Over at Pension Plan Puppets Saturday night, Julian [Redacted] promoted a FanPost, which is user comment in Sports Blog Nation speak, that told the funny story of Ottawa defenseman Matt Carkner. The story goes that part-time goon and part-time competent defenseman Carkner went to Moxie's after his Senators lost to the Leafs 5-1 and got in a bar fight.
There are no pictures of the incident, no video, no statement from the owner of the bar confirming that a fight broke out that involved a local celebrity, so the story is, in all possibility, total bullshit. That doesn't make it a bad thing. This is the epitome of the Internet and its possibilities. Friend of the Factor Ryan Classic pointed out with the first comment on the PPP story that the user tweeted "Matt Carkner likes to look at boys dicks..." just prior to announcing to the world that Carkner also picks petty battles with petty fans in bars.
I understand the connection between communication and emotion. Certainly having Asperger's Syndrome means that I'm no stranger to doing stupid things because my emotions told me to. I once broadcasted to Twitter that some hack sports journalist on the college sports beat with the Kamloops Daily News was doing the in-house announcing for a Thompson Rivers WolfPack basketball game and it was totally a conflict of interest. I was rightfully served and put in place because the two people just happened to look alike, and that's not too far off from what [Redacted] or Twitter user danvrtsng did here. Reeling with positive emotion from a blowout win over a rival means that you, well, are going to kick your opponent when they're down and pummel them repeatedly like Matt Carkner apparently does to bar patrons.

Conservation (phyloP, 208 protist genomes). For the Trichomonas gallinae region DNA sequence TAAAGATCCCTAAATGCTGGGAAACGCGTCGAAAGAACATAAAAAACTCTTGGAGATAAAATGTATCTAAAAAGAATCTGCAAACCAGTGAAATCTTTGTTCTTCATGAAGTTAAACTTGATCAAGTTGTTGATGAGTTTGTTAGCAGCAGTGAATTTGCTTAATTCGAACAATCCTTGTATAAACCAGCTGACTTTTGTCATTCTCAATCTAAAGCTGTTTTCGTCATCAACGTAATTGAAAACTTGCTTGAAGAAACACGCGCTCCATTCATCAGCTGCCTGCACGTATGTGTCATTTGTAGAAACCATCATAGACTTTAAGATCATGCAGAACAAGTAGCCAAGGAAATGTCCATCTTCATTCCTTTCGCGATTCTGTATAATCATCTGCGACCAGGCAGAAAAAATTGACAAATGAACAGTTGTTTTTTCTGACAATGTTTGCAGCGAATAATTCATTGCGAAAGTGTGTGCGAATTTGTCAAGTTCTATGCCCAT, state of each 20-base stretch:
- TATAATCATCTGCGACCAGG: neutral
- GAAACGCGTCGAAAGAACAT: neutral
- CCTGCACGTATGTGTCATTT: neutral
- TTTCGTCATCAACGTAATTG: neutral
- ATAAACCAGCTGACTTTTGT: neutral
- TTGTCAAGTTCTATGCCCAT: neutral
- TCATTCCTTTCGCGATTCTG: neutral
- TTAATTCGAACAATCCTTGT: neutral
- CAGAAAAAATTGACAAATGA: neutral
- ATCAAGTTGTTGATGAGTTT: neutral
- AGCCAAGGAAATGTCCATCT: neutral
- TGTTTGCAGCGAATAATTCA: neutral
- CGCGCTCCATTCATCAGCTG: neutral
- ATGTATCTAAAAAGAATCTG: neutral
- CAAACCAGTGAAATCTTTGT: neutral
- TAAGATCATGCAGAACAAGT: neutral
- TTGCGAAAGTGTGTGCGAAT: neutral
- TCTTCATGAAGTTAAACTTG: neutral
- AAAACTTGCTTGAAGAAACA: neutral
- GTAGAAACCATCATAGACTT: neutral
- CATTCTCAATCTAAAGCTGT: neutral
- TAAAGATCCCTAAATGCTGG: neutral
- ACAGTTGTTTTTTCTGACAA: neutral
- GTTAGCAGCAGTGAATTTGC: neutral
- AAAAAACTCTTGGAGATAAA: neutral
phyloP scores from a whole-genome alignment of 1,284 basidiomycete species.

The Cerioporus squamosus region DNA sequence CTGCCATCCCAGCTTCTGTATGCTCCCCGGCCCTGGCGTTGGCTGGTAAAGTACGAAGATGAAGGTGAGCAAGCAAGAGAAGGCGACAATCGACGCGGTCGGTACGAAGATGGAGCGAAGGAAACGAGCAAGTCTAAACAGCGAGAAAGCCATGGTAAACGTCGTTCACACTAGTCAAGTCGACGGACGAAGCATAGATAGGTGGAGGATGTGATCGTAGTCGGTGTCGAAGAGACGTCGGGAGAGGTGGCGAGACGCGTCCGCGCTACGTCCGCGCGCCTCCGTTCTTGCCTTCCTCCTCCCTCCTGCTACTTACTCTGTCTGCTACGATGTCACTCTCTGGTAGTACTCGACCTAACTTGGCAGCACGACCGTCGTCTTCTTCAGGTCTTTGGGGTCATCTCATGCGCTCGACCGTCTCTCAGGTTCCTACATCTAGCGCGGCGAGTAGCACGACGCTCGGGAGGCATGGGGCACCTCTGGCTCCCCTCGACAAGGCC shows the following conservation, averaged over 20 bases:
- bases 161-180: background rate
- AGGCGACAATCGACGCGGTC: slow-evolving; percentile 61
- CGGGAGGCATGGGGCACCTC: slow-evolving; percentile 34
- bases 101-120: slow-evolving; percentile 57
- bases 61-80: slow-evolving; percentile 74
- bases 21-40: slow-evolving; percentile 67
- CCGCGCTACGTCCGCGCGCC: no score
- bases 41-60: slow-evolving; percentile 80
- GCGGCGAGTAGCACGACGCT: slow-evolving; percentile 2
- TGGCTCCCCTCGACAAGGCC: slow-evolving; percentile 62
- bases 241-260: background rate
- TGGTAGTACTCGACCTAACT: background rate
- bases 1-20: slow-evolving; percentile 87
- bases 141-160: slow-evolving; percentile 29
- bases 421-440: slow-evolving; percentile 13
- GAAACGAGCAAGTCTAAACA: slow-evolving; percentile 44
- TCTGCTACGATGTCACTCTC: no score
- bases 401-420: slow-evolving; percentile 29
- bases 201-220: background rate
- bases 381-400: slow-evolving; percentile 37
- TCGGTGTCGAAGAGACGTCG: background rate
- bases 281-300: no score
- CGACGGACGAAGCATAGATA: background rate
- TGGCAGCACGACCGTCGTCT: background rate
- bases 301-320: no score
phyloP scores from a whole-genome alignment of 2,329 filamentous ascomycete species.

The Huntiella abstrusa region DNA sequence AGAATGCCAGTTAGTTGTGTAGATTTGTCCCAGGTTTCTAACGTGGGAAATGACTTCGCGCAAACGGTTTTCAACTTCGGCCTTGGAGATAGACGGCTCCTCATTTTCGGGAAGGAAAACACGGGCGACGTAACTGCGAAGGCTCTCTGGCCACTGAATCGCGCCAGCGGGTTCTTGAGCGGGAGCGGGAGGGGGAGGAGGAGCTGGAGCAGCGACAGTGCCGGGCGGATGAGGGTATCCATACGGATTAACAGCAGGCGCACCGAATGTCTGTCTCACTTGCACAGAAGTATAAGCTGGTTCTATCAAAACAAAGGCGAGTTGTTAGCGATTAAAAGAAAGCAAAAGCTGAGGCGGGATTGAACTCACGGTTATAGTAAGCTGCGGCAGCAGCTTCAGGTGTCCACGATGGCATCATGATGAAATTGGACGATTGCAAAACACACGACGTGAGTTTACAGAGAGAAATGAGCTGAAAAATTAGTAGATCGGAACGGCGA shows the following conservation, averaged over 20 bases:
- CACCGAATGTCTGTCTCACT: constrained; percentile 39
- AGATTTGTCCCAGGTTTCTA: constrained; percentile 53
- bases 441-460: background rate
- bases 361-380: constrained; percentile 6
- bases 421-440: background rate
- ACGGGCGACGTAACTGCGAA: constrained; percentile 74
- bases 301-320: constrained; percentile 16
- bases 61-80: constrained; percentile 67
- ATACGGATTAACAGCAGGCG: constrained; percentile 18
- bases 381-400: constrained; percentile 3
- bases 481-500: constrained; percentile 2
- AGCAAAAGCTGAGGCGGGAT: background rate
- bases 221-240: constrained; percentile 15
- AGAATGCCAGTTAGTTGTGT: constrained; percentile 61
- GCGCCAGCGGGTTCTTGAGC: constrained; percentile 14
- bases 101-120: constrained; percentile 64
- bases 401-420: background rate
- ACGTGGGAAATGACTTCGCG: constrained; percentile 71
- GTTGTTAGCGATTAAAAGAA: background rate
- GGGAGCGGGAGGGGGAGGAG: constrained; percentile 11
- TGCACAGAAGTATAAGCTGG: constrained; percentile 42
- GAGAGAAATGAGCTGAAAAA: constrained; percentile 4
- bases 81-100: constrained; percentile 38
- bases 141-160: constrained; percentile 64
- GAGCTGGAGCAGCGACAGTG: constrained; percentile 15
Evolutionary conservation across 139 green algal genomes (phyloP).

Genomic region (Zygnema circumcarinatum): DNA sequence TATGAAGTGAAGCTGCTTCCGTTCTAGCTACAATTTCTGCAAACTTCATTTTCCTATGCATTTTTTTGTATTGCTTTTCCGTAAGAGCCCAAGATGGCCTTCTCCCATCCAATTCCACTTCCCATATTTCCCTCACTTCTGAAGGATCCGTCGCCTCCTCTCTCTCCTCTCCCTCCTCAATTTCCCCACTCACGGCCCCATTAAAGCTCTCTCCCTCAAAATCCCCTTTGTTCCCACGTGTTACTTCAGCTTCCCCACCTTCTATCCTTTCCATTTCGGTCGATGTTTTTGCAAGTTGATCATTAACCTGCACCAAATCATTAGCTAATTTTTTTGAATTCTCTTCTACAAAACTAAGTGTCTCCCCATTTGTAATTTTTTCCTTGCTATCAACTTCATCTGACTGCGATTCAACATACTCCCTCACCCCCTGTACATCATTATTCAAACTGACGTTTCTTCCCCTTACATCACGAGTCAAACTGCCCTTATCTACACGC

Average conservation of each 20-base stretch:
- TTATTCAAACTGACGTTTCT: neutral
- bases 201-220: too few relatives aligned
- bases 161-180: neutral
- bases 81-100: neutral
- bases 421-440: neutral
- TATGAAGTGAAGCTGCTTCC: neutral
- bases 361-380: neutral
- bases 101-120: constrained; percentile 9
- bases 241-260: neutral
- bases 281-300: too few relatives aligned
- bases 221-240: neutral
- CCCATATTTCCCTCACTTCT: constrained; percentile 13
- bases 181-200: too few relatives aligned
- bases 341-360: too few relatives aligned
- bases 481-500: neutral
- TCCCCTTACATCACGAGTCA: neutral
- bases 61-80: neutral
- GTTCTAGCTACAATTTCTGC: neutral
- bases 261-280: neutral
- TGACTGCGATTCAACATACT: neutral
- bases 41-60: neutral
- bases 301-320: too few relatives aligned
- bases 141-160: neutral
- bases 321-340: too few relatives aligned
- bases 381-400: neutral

This is the essence of blogging--stupid shit. The Internet, as given lip service to earlier, is a powerful, powerful tool. Sure, the website Digg declared Heath Ledger had died before coroners did, but for sports, which is the most important trivial thing in most people's lives, blogging is essentially about stupid rumours that stir up conversation about players, teams and coaches. I find it hilarious when major news companies try to find angles to cover the Rex Ryan foot fetish story, when it's completely out of their realm. It's a joke. Matt Carkner beating up a fan in a bar is amusing, wildly untrue, but would be good to make jokes about. It's the speculation over who 'The Machine' is for the San Francisco Giants. It's Pass It To Bulis challenging a 4th line player to a game of Scrabble. It's pointless, it's fun.
The real shame is that bloggers tend to do a better job at breaking stories and reporting and analyzing games than the people in mainstream positions who are paid to do this. The classic example is Tyler Dellow's story about the Colin Campbell e-mails, and how Robert Cribb, an investigative journalist for a newspaper with a reputation for investigative reporting who initially reported the story a year ago, skimmed over the crucial bits. Saturday, the news of Dwayne Roloson's trade to the Tampa Bay Lightning was broken by Chris Botta, a writer for NHL FanHouse who was unceremoniously dumped from the Nassau Coliseum press box by New York Islanders General Manager Garth Snow about a month ago. While this is all going on, bloggers like Kent Wilson, Gabriel Desjardins and dozens of others are using micro statistics that change how we watch the game and view players.